• Some other important vitamins for oral health are Vitamins A, E and K.
In life we all strive for a healthy mind and body. But its important to be educated about our nutritional choices so whenever changing your diet be sure to consult your doctor and dentist.  ]]>

Many of our patients know that we consider fluoride an amazing tool. The increased use of fluoride has Fotolia_21298027_XS1-213x300changed dentistry radically over the past forty years or so. So although you probably are familiar with fluoride, this post is really to answer the question: Why do I need fluoride?  What are the benefits? What are the risks? So lets start with the facts:

Fluoride is a naturally occurring compound found in water, soil and food.

Fortifying drinking water has been recommended by the U.S. Public Health Service to aid in the prevention of tooth decay, they recommend adjusting the naturally occurring fluoride level of existing public and private water sources to reach the optimal level of fluoride which is 0.7-1.2 parts per million or milligram per liter. Fluoride helps prevent cavities by being absorbed into the enamel of the your teeth and fortifying it, making the enamel more resistant to decay and demineralization. This can help in preventing early weakening in the tooth structure and early decay.

What are the risks of using fluoride?

The CDC has done numerous studies, the most common risk noticed is dental fluorosis if fluoride is consumed in a high amount for a long period of time during the development of the adult teeth. Dental fluorosis is pitting or mottling of the enamel of the teeth. Children 8 and younger are the most at risk for dental fluorosis. Also, There has been some speculation about a link between fluoride and osteosarcoma however over the past 60 years of fluoride use and studies no link has been established between bone health and fluoride.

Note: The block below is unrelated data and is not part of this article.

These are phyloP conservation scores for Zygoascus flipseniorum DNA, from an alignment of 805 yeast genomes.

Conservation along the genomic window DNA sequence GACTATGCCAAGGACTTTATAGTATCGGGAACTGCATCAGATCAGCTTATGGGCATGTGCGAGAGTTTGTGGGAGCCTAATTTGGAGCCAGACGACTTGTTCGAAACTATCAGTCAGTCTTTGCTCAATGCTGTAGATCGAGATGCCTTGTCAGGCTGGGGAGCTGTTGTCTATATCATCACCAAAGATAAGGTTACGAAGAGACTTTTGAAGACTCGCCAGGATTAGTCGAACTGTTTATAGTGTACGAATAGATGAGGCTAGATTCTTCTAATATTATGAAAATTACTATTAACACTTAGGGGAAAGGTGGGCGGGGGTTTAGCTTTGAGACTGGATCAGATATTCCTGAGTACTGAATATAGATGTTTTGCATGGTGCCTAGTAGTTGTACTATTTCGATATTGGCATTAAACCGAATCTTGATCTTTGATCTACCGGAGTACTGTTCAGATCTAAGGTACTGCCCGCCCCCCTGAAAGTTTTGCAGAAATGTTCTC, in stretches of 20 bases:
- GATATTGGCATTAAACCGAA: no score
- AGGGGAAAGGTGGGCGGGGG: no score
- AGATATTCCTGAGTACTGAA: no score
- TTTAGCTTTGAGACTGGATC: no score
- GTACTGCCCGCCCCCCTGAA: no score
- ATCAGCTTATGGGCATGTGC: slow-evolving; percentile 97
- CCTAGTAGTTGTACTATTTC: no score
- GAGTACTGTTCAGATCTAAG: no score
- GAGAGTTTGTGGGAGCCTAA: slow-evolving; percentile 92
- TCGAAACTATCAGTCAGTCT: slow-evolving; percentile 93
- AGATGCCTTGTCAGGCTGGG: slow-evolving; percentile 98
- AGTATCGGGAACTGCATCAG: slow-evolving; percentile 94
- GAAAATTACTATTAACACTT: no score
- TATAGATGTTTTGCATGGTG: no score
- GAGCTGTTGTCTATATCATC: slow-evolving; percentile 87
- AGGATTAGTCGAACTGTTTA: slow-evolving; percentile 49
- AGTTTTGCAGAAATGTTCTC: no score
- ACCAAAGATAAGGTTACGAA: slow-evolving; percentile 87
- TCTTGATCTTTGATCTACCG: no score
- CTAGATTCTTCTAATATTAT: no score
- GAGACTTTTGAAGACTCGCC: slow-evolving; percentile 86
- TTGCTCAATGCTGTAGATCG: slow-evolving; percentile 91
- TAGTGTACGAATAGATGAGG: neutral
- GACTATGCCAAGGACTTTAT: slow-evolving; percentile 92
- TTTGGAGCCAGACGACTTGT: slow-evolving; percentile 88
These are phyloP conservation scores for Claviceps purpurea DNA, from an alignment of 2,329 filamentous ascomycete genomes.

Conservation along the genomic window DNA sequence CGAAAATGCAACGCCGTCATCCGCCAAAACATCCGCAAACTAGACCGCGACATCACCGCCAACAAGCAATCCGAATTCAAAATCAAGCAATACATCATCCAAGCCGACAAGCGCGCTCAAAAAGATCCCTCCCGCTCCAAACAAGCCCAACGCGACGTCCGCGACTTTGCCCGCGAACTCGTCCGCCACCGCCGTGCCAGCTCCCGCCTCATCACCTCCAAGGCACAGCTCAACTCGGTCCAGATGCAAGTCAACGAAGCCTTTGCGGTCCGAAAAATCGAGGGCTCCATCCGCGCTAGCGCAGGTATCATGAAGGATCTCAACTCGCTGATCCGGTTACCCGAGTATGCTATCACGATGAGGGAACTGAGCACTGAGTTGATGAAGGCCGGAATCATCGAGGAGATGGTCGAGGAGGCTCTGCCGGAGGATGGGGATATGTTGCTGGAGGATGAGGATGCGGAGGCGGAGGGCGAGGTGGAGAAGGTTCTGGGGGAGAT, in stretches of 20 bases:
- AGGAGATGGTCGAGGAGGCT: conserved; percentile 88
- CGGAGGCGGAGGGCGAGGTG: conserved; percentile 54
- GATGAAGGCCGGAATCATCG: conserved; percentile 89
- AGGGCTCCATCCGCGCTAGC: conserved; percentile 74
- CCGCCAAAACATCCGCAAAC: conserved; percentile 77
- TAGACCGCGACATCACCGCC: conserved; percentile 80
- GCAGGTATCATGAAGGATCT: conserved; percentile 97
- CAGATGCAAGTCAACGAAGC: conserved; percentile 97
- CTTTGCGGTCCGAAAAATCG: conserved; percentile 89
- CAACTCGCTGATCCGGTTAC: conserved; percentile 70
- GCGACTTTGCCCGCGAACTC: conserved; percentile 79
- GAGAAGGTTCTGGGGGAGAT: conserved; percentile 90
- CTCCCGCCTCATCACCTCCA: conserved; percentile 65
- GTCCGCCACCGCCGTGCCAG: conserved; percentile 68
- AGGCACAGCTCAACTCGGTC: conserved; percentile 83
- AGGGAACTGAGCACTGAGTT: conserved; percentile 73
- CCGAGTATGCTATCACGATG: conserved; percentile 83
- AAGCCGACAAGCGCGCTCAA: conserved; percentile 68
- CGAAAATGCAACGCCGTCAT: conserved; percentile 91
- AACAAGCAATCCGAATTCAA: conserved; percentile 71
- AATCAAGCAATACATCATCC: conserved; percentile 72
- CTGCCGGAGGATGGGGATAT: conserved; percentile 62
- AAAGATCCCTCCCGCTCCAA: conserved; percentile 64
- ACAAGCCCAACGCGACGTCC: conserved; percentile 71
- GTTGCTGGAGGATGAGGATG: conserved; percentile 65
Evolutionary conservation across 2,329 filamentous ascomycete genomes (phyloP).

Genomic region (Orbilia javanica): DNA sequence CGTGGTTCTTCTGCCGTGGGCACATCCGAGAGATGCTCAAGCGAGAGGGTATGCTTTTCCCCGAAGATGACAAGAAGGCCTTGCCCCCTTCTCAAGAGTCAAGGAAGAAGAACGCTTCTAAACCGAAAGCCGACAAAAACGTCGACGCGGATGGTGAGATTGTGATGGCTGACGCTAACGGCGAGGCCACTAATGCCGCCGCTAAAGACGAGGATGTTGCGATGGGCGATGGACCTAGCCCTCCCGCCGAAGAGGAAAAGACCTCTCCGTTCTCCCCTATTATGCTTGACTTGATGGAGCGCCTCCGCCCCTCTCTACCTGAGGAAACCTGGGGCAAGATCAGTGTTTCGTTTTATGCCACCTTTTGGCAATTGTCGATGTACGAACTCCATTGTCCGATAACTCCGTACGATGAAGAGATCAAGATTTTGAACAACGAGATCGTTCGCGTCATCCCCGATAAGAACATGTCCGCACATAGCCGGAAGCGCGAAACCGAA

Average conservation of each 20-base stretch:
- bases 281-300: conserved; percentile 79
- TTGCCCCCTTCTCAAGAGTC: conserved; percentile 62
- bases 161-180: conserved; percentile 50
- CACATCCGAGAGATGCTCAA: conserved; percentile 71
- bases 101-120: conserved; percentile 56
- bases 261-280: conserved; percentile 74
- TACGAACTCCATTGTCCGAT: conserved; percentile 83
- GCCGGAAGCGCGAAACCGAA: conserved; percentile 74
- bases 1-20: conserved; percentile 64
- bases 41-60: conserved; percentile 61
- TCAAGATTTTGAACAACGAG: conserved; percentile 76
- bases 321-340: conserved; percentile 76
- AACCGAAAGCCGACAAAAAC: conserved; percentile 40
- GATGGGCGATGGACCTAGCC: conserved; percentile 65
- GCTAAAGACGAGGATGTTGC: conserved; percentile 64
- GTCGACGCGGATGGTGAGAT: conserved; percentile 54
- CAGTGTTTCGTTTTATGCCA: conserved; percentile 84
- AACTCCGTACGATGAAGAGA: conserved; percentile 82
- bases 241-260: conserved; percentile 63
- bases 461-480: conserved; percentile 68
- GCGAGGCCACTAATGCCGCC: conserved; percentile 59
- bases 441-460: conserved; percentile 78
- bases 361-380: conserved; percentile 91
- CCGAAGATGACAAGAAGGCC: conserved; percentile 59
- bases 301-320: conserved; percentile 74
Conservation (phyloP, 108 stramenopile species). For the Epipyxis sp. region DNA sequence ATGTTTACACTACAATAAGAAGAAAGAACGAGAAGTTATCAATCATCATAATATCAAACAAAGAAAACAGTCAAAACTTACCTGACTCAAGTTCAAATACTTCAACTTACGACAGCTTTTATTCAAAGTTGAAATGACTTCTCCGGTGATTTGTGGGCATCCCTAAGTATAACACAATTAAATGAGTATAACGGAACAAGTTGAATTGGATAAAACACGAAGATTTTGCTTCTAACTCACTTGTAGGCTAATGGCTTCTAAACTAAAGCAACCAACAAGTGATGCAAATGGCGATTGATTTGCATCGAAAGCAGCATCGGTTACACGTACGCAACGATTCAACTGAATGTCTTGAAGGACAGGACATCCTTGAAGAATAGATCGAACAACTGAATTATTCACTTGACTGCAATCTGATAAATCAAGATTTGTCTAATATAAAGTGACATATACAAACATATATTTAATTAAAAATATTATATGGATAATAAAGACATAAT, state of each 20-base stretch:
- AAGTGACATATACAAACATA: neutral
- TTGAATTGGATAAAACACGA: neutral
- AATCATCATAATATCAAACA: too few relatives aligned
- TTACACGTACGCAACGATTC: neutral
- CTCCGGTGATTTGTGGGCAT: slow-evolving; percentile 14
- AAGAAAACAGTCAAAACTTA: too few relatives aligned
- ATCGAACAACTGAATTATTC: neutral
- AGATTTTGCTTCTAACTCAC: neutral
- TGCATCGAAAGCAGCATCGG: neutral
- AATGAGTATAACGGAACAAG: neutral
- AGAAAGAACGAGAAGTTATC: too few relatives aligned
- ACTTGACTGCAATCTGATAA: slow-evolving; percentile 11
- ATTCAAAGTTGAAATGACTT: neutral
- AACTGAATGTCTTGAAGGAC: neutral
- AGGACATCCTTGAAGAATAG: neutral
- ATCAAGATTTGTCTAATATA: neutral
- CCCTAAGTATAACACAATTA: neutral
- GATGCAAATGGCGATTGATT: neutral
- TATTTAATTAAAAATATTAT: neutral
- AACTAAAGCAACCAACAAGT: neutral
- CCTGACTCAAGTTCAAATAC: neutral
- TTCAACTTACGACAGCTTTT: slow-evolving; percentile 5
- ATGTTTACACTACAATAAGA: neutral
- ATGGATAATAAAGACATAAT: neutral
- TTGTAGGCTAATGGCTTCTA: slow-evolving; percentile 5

• The CDC has listed water fluoridation as one of the 10 greatest public health achievements of the 20th century
  • The first city to adjust the level of fluoride in its water supply was Grand Rapids, Michigan on January 25, 1945
  • Although not all water supply is fluoridated around 72.4% of the U.S. population receive fluoridated water.
  • Aside from fluoridated water  you can obtain fluoride from a multitude of sources. Such as, fluoride multivitamins for children, in some foods, as well as many mouth rinses and toothpastes.
  • Fluoride is endorsed and recommended by the American Dental Association as well as many other state and local dental societies.